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Run Oregon is Kickin’ it in the Columbia Montrail Variant X.S.R. – road to trail trainers

Columbia Montrail Variant X.S.R.

In February, I ran the Hagg Mud 25K. As anyone who has ever run a Hagg Mud event knows, this race lives up to its name! I wore water-resistent trail shoes with a very aggressive tread to combat the extreme slipperiness of the course, and for the amazingly sloppy trail sections they worked great. But the Hagg Mud course also includes some extended stretches of asphalt road, and on those paved sections my feet were cursing the clunkiness of the trail shoes and the relative stiffness of their soles. As I lumbered along the road I wished I had shoes that worked equally well on road AND trail. Hagg Mud is hardly the only “trail” race that also includes at least a small percentage of pavement at some point. A “hybrid” shoe be a great resource for events like this, I thought to myself.

So when I got a chance to test a pair of Columbia Montrail shoes for Run Oregon, I immediately called dibs on just such a shoe: The Variant X.S.R., described as a shoe “that has it all – stable cushioning for roads and sure footedness for trail surfaces,” and “a running shoe that transitions from road to trail seamlessly.” Maybe it sounded too good to be true, but I was excited to find out.

My first impressions when I took them out of the box were: a) They had the typical extra weight of trail shoes in my hands, and b) “Wow, they’re bright!” Would they feel especially heavy on the roads? And would I really want to risk getting the strikingly bright “Blue Chill” and “Fission” shoes dirty and muddy on actual trails?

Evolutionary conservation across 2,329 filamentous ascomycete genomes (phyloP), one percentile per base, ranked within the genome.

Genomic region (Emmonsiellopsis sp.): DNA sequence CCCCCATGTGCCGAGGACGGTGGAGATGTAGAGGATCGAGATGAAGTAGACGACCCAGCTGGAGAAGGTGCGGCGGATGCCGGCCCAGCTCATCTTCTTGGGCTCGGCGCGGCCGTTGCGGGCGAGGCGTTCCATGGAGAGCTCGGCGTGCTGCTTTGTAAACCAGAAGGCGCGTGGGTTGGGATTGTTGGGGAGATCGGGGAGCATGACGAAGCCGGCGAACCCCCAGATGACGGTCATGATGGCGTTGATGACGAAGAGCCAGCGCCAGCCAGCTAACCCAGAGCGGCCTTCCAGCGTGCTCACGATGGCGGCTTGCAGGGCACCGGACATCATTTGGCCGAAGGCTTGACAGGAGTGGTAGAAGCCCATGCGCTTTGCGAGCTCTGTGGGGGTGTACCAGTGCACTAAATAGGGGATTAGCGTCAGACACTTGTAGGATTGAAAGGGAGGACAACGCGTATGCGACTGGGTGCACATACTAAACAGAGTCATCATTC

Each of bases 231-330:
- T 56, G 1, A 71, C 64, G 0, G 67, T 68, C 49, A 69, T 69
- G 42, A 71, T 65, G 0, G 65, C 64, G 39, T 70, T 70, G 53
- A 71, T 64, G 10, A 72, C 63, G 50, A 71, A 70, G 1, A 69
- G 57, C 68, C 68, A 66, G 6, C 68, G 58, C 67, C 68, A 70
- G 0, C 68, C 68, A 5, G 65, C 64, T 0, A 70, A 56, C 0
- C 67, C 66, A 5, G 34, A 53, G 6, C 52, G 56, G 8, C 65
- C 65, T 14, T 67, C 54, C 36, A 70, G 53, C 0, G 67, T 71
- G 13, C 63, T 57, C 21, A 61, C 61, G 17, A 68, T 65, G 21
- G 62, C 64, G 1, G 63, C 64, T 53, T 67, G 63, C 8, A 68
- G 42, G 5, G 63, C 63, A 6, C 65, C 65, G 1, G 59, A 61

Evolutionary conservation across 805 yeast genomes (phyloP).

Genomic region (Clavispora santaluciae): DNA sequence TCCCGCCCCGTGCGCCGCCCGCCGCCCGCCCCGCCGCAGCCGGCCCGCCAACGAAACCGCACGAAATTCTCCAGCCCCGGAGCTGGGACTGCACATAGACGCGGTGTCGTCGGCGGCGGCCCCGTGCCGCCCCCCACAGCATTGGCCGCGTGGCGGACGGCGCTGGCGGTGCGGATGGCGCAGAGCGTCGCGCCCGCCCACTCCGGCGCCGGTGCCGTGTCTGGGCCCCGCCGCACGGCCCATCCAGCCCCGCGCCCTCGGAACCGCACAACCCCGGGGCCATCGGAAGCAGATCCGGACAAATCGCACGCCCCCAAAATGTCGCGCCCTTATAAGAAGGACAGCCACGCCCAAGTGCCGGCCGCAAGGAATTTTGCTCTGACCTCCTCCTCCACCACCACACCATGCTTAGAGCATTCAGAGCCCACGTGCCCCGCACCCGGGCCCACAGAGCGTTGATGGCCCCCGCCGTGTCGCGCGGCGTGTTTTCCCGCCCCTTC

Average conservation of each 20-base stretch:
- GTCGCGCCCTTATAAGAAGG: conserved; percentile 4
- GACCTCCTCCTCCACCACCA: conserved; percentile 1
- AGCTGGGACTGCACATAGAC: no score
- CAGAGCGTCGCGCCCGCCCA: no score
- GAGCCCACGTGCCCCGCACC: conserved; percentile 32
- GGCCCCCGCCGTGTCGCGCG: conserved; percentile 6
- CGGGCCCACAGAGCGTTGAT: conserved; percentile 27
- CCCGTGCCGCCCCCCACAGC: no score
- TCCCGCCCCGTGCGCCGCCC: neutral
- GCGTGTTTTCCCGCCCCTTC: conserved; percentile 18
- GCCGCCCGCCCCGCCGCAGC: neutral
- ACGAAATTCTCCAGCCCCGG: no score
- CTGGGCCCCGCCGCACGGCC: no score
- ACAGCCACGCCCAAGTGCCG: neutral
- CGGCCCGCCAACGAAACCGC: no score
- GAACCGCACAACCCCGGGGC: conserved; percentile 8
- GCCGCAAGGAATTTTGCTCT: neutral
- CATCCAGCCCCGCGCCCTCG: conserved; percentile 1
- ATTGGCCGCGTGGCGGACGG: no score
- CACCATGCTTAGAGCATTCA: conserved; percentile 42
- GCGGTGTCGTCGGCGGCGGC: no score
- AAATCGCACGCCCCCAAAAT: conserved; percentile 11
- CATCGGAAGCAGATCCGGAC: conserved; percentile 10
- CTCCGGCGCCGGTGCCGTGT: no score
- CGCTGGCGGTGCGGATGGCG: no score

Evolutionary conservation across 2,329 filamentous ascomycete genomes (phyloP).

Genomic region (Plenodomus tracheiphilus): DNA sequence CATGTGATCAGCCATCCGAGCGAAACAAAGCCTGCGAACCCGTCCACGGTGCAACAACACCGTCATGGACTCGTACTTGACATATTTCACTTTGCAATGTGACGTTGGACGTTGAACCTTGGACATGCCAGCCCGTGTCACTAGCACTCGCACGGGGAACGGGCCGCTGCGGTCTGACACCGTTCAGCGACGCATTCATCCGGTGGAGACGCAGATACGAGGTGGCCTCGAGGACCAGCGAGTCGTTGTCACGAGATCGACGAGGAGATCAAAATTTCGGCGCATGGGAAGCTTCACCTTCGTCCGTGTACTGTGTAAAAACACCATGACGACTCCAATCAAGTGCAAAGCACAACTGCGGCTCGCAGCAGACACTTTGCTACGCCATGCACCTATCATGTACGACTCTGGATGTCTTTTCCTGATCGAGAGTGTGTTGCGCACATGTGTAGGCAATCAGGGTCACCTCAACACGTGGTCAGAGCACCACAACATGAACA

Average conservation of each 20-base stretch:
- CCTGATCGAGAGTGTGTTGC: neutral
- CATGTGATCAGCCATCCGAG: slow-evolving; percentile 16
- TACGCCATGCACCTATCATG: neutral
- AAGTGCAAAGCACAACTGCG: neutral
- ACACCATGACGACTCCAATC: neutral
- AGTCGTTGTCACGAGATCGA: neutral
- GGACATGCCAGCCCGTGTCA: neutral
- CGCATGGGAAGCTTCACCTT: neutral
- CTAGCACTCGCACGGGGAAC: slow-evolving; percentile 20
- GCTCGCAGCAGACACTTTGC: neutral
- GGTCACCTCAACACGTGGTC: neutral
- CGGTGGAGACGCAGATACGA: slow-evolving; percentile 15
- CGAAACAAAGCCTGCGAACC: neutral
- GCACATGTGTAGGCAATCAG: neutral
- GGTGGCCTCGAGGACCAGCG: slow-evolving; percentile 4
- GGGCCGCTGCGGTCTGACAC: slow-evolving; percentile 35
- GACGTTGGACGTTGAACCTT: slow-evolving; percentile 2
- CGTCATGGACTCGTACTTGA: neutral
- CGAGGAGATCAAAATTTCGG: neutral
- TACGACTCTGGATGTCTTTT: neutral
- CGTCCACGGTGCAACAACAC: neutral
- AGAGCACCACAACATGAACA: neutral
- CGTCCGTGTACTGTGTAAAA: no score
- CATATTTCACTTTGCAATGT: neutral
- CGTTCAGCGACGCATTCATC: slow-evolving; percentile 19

I needn’t have worried. Rather than being mismatched to both road and trail, they live up to their billing and perform beautifully on all surfaces. I tried them out on a couple runs along the Oaks Bottom trails in SE Portland, with substantial mileage on road and sidewalk to and from. First of all, they fit well, and feel great on my feet. Once I started running, the sense of extra heft disappeared, and the fit, cushioning, and flexibility contributed to a sense of comfort and sprightliness.

The Variant X.S.R.s immediately felt as though they belonged among my favorite and most nimble road shoes, with great cushioning, stability, and response, with none of the typical “clunkiness” on pavement of most trail shoes. The pronounced stiffness in the soles of many trail shoes was nowhere to be found here. The softness, pliability, and suppleness of the soles lend themselves to a natural stride on the road.

That was fine on manmade surfaces, but how would that translate to trails? Would the lack of stiff, extra rugged soles neuter these shoes’ effectiveness on rough terrain? How would the Variants make the transition to off-road running? Surprisingly well, actually! The Oaks Bottom trails are a mixture of large and small gravel, loose rocks, embedded rocks, mud, and dirt. The cushioning that made the ride on the roads so smooth made the rocks and gravel melt away underfoot. And the soft ride did not compromise stability, as the shoes felt supportive and steady across a variety of trail surfaces.